Cedric Johnson, associate professor of political science at Hobart and William Smith Colleges, has written a new foreword to Harold Cruse’s “Rebellion or Revolution?”–a book first published in 1968.
Cruse (1916-2005) was a social critic, essayist and teacher of African American studies at the University of Michigan. He is described as “One of the leading writers of African American intellectual life in the second half of the 20th century.” He gained international attention with the publication of his influential and inflammatory book, “The Crisis of the Negro Intellectual.”
“Rebellion or Revolution?” features reviews and essays written by Cruse between 1950 and 1966. It examines relevance of such figures as James Baldwin, Booker T. Washington, Albert Camus and Josephine Baker, as well as such subjects as Marxism and the African American community, the economics of black nationalism, and the emerging Black Power movement. According to the publisher, “Rebellion or Revolution?” contains a number of significant writings not available elsewhere.
In his foreword, Johnson writes “I fell in love with the work of Harold Cruse during the 1990s…My growing scholarly interest in Black Power and gnawing dissatisfaction with black liberal and black nationalist thinking spurred me toward a more careful consideration of Cruse’s work.” He writes that, in the end, “Cruse does not encourage a politics grounded in the experiences and interests of the black working class, but instead he rehabilitates the racial uplift politics of the Jim Crow Era where black elites serve as the role models and legitimate voice of the masses.”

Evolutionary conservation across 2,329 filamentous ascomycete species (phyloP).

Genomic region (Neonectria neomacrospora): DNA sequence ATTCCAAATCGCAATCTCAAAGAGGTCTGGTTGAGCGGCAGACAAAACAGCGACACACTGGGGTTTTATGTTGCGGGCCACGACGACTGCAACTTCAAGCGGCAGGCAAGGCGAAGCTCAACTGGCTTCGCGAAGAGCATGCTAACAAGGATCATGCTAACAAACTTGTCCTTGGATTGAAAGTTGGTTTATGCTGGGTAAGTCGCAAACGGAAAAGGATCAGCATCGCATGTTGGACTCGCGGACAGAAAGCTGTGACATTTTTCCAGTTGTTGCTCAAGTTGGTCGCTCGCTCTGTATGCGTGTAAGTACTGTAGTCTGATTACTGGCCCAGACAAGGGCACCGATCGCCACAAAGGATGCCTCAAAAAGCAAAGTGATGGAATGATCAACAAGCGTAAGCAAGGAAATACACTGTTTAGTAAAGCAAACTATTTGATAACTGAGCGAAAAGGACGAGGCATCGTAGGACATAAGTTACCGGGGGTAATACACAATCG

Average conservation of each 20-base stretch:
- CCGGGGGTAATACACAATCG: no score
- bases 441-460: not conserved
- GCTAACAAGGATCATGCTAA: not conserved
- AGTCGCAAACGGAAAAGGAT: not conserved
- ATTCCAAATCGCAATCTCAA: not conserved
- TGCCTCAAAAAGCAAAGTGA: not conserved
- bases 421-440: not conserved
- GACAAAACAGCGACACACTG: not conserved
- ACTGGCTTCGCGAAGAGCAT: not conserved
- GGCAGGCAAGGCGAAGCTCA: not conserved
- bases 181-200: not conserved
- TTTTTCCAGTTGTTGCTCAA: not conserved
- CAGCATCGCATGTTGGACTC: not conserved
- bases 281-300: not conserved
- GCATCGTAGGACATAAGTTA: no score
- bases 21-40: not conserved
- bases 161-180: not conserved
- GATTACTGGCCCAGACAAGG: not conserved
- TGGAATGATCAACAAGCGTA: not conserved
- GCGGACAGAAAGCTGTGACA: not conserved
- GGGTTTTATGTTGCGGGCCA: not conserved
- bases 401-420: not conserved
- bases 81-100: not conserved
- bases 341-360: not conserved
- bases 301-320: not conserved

He goes on to write that “These very contradictions make his work all the more intriguing and rewarding…Cruse’s gift to black political culture and the American Left was his willingness to disturb conventional wisdom and pose difficult questions. These writings embody the kinds of critical perspective and intellectual courage that are sorely missing in contemporary American public life.”
Johnson is author of “Revolutionaries to Race Leaders: Black Power and the Making of African American Politics,” which was chosen for the 2008 W.E.B. DuBois Outstanding Book Award by the National Conference of Black Political Scientists. Johnson is also co-author of “Bibliography of African American Leadership: An Annotated Guide” with Ronald W. Walters and “Searching for a Deeper Understanding of Devolution through Black Media,” with Adolphus G. Belk Jr. and Tamelyn Tucker-Worgs.
A member of the faculty since 2001, Johnson earned his B.A. in political science from Southern University-Baton Rouge, an M.A. in Black Studies at the Ohio State University, and an M.A. and his Ph.D. in government and politics at University of Maryland, College Park. A member of the American Political Science Association and the National Conference of Black Political Science, he serves on the planning committee for the Rochester Labor Lyceum.